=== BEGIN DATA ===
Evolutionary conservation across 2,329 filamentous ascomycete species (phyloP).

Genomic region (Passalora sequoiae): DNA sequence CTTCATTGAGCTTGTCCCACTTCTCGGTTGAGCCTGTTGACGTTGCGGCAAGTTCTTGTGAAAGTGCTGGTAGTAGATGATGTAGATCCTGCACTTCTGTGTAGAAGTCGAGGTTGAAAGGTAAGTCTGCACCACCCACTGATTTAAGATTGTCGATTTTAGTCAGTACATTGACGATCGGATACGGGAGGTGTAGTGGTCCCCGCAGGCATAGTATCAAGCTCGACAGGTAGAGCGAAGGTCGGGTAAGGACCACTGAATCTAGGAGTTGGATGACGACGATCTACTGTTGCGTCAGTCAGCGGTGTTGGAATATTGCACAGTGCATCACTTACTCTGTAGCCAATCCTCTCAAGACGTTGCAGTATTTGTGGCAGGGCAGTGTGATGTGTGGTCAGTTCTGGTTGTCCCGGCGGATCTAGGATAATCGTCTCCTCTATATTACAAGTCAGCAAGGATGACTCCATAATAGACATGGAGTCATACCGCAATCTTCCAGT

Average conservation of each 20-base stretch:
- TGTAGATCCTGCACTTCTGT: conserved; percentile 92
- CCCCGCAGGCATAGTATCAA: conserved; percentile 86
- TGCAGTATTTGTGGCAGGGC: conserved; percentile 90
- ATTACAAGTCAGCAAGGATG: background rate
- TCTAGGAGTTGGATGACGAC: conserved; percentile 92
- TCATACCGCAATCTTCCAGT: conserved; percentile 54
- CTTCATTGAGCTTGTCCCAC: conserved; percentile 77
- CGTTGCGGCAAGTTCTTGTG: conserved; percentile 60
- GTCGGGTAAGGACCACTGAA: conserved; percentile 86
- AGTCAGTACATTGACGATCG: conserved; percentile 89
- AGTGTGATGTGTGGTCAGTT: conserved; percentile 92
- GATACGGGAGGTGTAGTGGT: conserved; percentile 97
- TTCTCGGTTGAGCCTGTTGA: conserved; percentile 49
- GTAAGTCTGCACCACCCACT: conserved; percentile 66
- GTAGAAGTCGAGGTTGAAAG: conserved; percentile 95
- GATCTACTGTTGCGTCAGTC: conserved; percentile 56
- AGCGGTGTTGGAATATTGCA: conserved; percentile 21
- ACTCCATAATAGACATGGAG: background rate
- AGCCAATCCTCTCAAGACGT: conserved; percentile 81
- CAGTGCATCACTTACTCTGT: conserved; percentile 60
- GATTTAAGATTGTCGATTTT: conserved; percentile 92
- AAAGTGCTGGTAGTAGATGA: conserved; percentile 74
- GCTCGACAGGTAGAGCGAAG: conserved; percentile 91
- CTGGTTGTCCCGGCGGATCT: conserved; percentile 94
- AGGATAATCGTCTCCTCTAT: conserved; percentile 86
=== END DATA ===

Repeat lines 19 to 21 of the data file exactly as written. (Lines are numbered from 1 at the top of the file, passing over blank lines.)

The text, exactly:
- GATCTACTGTTGCGTCAGTC: conserved; percentile 56
- AGCGGTGTTGGAATATTGCA: conserved; percentile 21
- ACTCCATAATAGACATGGAG: background rate